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Gun ID bill takes a shot at illegal weapons market

Times Staff Writer

A proposed state bill requiring all new handguns to be stamped with microscopic identification tags could significantly decrease violence and shut down the illegal gun market if passed, proponents said in a news conference Tuesday.

The Crime Gun Identification Act, AB 1471, would require that lasers be used to create a “microstamp” of each gun’s make, model and serial number that would become imprinted onto shell casings when a bullet is fired. The technology was demonstrated Tuesday by its co-inventor, Todd Lizotte, at the Los Angeles Police Academy.

The microstamp is designed to help law enforcement officials trace shell casings back to a gun’s registered owner, said Assemblyman Mike Feuer (D-Los Angeles), who authored the bill.

Opponents of AB 1471 -- mostly gun lobbyists and the National Rifle Assn., according to Los Angeles Mayor Antonio Villaraigosa -- believe the technology is vulnerable to tampering and does not prevent unlicensed criminals from using the stamped guns.

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“These bills come up every year and are under the guise of lowering crime but don’t deal with the criminal element,” NRA spokeswoman Ashley Varner told the Pasadena Weekly in March. “Crime is a human problem, not a gun problem or a bullet problem.”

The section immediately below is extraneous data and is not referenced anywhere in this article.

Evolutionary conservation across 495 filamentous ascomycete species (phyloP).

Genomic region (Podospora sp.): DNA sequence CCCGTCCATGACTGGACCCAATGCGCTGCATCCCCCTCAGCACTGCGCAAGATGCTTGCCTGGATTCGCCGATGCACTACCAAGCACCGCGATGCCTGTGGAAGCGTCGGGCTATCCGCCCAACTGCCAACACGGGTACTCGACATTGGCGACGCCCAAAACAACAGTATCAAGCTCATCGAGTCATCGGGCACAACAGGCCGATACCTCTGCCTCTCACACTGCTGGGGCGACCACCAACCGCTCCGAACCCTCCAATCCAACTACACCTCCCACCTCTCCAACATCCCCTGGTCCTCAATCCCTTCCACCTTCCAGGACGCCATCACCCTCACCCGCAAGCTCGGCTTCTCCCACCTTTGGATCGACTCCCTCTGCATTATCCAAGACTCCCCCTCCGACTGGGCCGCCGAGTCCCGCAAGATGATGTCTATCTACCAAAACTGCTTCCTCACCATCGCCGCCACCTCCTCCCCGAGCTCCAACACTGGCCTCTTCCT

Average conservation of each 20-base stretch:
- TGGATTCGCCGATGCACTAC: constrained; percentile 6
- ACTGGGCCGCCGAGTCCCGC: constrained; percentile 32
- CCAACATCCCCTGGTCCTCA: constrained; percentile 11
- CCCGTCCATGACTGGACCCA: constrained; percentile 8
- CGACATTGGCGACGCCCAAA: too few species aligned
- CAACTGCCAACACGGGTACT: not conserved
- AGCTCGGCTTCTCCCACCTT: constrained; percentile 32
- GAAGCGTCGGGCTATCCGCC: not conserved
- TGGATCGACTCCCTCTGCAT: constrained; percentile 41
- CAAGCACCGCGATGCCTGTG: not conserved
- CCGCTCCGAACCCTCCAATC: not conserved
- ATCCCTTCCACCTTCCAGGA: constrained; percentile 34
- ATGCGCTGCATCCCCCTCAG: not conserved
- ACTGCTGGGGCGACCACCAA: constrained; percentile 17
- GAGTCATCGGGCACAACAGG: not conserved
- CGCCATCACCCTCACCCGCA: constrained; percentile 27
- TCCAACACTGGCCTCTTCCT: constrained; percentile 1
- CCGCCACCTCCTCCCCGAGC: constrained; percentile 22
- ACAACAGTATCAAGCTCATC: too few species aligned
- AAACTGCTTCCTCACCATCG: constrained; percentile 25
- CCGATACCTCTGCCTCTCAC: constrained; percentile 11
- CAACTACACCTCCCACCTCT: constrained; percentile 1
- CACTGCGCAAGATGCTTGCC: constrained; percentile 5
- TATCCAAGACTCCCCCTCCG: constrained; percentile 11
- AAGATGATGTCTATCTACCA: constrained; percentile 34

In letters to Assembly members, the Golden State 2nd Amendment Council wrote that microstamping was “unproven technology” that could cause crime scenes to “easily be contaminated by a criminal throwing down a handful of shell casings he picked up from the local gun range.”

If passed, the bill would take effect Jan. 1, 2010, and would require California manufacturers of handguns to start etching identifying codes inside all guns. The technology license would be given to manufacturers for free, and the process would cost 50 cents to $8 a handgun, experts said.

No other jurisdiction in the United States requires gun stamping, Feuer said. The Assembly passed the bill June 26. The state Senate might vote on the issue next week.

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Forensic scientists rely on unintentional marks on bullet casings for identification, but cannot match them to a gun unless the firearm is available, Lizotte said.

“There are hundreds of homicide cases where the only evidence left at the scene of the crime are the bullet casings,” Los Angeles County Sheriff Lee Baca said.

In 2006, 391 of the 481 homicides in Los Angeles involved handguns, said Gary Brennan, deputy chief of the Los Angeles Police Department.

The bill would deter gun owners and retailers from selling to unlicensed purchasers for fear of being tracked by police, Feuer said, drastically reducing the number of armed criminals.

The microscopic, multiple engravings inside each gun make interference nearly impossible, Lizotte said, and even guns that have fired thousands of rounds can still make a clear imprint.

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tiffany.hsu@latimes.com


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